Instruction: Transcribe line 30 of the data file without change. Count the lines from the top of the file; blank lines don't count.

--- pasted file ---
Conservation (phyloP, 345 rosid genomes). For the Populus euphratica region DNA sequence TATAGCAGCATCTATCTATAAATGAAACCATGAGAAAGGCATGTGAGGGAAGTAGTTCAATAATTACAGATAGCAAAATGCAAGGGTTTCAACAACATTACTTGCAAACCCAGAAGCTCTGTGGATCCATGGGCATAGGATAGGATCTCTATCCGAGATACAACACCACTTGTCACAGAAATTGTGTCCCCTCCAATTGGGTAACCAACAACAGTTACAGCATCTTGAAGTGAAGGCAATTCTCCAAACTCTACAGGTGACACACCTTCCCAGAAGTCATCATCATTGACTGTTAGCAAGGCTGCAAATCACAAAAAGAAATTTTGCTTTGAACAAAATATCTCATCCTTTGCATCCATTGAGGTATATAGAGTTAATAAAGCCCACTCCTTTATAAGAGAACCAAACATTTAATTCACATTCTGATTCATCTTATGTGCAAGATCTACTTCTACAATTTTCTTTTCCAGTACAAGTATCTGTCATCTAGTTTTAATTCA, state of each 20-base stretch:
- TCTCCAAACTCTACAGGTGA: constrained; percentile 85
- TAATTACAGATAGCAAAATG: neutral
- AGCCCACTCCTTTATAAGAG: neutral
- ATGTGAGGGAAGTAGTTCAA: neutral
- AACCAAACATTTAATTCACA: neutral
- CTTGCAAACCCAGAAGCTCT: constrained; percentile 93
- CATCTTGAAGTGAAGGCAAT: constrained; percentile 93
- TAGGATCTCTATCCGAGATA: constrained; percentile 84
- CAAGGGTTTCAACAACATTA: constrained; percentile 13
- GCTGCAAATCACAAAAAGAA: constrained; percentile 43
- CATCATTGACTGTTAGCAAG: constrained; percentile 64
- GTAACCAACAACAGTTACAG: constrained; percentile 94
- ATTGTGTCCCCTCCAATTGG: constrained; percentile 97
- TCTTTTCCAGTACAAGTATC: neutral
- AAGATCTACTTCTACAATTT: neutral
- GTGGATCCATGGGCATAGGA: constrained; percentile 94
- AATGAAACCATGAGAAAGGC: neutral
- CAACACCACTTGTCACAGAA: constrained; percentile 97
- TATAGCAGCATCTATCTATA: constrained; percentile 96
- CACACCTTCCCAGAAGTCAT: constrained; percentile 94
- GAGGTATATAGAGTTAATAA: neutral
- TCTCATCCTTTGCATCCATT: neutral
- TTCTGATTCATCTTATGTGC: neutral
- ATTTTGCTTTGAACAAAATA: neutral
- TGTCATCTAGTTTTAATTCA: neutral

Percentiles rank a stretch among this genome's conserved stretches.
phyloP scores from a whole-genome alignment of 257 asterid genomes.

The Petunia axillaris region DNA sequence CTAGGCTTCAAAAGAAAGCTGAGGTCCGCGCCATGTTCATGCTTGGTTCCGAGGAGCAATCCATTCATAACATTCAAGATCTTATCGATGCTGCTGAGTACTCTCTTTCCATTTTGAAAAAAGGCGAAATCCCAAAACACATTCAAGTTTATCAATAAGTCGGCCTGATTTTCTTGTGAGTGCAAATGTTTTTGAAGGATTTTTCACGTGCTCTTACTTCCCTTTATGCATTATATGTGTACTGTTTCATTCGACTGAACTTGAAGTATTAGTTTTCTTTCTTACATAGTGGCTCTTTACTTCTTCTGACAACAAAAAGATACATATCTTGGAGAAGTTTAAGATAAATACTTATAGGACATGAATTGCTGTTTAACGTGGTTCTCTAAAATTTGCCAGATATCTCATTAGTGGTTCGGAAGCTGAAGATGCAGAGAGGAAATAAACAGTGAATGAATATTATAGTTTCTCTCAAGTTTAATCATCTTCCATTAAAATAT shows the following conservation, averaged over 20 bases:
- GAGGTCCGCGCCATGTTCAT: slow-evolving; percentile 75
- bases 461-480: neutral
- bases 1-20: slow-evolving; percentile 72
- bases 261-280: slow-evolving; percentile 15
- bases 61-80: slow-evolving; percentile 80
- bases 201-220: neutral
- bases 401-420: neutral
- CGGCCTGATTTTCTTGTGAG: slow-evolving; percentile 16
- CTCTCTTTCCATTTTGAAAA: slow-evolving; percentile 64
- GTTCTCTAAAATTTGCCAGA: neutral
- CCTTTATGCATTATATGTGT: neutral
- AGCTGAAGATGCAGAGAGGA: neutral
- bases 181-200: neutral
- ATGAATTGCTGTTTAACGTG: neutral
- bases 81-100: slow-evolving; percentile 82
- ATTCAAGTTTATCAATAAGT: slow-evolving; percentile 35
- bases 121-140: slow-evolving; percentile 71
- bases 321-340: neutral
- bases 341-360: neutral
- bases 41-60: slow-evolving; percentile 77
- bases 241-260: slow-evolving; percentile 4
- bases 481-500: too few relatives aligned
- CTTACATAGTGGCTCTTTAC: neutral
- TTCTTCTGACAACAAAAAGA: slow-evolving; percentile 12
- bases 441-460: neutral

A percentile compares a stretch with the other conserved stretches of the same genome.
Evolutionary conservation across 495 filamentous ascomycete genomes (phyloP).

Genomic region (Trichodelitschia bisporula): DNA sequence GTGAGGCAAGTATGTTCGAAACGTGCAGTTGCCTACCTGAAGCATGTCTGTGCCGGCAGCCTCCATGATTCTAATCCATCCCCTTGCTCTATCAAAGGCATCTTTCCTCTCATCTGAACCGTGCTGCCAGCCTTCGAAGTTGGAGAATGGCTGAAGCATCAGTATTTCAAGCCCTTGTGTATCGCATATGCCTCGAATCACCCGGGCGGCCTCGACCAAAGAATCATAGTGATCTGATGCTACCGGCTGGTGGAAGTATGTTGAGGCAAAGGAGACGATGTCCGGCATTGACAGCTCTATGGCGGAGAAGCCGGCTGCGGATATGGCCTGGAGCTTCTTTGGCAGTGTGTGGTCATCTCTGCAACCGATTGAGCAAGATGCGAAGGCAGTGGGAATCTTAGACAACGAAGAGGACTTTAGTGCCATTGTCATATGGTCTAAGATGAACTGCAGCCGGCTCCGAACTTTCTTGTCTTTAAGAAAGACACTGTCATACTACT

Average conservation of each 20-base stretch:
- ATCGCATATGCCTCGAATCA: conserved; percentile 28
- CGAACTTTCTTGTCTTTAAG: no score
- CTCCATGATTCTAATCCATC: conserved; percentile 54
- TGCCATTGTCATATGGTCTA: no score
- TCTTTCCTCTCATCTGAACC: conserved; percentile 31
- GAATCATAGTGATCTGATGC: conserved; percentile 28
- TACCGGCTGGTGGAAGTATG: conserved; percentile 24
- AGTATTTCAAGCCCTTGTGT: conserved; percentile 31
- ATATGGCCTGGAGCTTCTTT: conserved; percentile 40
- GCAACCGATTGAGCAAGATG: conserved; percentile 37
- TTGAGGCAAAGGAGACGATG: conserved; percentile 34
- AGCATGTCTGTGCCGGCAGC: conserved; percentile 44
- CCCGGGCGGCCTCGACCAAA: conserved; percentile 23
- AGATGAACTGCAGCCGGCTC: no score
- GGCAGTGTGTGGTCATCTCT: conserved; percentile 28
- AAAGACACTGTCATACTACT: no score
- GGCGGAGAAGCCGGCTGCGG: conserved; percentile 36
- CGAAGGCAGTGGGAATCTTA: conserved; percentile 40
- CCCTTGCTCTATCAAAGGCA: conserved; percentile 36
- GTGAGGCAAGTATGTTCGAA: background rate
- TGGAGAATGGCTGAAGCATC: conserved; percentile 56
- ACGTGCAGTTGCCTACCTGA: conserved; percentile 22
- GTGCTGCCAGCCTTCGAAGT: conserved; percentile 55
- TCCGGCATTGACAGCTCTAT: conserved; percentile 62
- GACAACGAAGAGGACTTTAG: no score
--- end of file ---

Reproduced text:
- GAGGTCCGCGCCATGTTCAT: slow-evolving; percentile 75